Walter T. Dette, Jr. Memorial Athletic Spirit Award:
Luana Pereira of Salvador, Bahia Brazil

Faculty, Staff Awards

Kay W. Leonard Outstanding Service to Students Award:
Dennis Lingerfelt, assistant professor of computer science

Teaching Excellence and Campus Leadership Award (Residential College):
Ron McCallister, assistant professor of computer science

Teaching Excellence and Campus Leadership Award (Graduate and Professional Studies):
Dr. Richard Ross, professor of management

Staff Award:
Todd Eason, assistant men’s soccer coach

Recognition of Longevity:

20 years of service:
Joyce Combs, administrative assistant, residential student accounts
Chris Summey, network systems analyst
Nancy Thompson, registrar

15 years:
Marilyn duBrisk, artist-in-residence
Diane Urban, assistant professor of management

10 years:
Tim Carter, assistant professor of management
Karen Chapman, director of financial aid
Joyce Doughty, director of the Center for Civic Advancement
Kathy Joy, director of the Graduate & Professional Studies Tri-Cities Center
Mike Joy, head women’s soccer coach
Ron McCallister, assistant professor of computer science
Dee Roby, executive assistant to the provost and faculty secretary
Robin Underwood, coordinator of faculty services, SE

Recognition of Volunteers for the Library:
Anna Mooneyham

Recognition of Volunteers for the Museums of Tusculum College:
Doak House Museum and President Andrew Johnson Museum and Library:
Josh Ashby
Jolin Babcock
Amy Barnum
Camey Buck
Barth Cox
Dr. Bob Davis
Marilyn duBrisk
Sam and Emily Doak
Joyce Doughty
Eugenia Estes
Dr. Kim Estep
Angie Ellenburg
Dr. Paul Fox
Mark Freshour
Casey Freshour
Donna Freshour
Burke Greear
William Hardy
Delina Hensley
Kendra Hinkle
Tom Janaskie
Amy Jewell
Gayleen Kelley
Dr. Carol Hartman
Julia Jones
Dr. Angela Keaton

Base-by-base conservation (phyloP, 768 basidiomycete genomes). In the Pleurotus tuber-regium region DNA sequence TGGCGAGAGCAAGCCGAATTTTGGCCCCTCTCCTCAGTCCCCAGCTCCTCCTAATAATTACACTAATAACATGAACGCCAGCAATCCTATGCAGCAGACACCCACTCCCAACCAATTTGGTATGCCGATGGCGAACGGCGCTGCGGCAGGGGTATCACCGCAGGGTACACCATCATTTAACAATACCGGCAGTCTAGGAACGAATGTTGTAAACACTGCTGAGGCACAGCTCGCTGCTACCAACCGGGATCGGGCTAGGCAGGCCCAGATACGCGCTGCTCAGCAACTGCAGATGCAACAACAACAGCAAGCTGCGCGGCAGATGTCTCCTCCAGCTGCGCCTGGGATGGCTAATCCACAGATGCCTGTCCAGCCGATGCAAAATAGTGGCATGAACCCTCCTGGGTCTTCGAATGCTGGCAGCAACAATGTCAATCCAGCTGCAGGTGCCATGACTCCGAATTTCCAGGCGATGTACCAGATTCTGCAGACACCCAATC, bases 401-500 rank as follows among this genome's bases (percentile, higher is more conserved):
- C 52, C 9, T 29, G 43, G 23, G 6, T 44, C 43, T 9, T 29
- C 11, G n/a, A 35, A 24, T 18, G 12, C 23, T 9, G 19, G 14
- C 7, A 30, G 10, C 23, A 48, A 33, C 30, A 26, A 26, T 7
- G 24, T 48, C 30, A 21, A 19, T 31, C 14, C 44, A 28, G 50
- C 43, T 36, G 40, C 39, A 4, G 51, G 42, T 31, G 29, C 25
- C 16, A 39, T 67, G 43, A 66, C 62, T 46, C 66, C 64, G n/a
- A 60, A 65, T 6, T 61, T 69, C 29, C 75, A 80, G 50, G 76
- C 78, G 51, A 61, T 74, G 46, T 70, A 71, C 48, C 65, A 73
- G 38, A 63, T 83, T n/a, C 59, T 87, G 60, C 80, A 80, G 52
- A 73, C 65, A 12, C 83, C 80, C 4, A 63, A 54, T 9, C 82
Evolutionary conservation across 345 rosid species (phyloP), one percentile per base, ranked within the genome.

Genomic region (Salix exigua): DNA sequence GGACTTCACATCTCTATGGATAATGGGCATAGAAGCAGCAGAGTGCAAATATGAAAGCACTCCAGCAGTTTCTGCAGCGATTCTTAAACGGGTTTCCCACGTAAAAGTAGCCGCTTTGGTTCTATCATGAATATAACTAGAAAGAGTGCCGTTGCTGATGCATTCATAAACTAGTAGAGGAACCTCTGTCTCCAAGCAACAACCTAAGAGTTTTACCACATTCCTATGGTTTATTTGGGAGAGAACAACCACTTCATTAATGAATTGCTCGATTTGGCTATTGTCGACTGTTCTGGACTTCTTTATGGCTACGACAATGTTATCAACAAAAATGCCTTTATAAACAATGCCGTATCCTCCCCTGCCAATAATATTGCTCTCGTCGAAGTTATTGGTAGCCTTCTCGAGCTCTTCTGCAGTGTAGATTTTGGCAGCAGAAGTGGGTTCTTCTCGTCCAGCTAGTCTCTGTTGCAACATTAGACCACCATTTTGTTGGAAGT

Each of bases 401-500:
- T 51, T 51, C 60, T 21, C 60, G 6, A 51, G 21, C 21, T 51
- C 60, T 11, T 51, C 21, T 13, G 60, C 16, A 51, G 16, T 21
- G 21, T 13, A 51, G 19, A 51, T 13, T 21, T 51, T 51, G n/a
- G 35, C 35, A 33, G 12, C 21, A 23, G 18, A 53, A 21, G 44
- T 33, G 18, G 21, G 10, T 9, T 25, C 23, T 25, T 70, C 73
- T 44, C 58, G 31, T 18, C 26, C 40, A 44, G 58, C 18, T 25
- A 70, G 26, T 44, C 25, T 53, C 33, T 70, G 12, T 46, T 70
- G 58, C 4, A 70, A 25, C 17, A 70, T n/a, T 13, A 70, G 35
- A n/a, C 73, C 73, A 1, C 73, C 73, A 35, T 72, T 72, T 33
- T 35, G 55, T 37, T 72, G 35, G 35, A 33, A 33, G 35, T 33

Jo Anne Lintz
Don Miller
Agnes Myers
Cody Neas
Jean Peek
Jane Pilloni
Jeannie Rademacher
Joy Seher
Dr. Don Sexton
David Smith
Joann Snyder
Shirley Snyder
Lillian Taylor
Karen Thies
Heather Tunnell
Dr. Joel Van Amberg
Leah Walker
Jean Weaverv Kayla Webb
Gloria Weiszv Dr. DiAnn Casteel
>Grant Collins
Alina Lucas

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Tusculum College one of 39 campuses to host National Post-Katrina College Summit

Posted on 13 April 2007 by

katrina_event.jpgTusculum College was one of 39 campuses across the country to host the National Post-Katrina College Summit, a nationwide effort to raise awareness about the crisis in the Gulf Coast and to promote federal legislation calling for a New Deal-style program for the region.

Events on the Tusculum campus on Wednesday (April 11) included a public reading of the names of victims of Hurricane Katrina and a discussion by Tusculum students who have traveled to the hurricane-stricken areas about their experiences along with a showing of a portion of Spike Lee’s documentary “When the Levees Broke.”

Students also conducted a petition drive to gather signatures in support of the passage of federal legislation to create a program that would create 100,000 jobs for Gulf Coast residents to rebuild their communities. The cost for the program, which includes job training, is estimated at $4 billion.

The National Post-Katrina College Summit was initiated by the Gulf Coast Civic Works Project, which is spearheading the national effort to develop the legislation to establish the federal work program.

The need for such a program was expressed by Tusculum students and faculty during the discussion session on Wednesday.

Robin Fife, assistant professor of social science, has led three Service-Learning classes to the Gulf Coast area to help in the hurricane relief effort with the most recent trip taken earlier this year.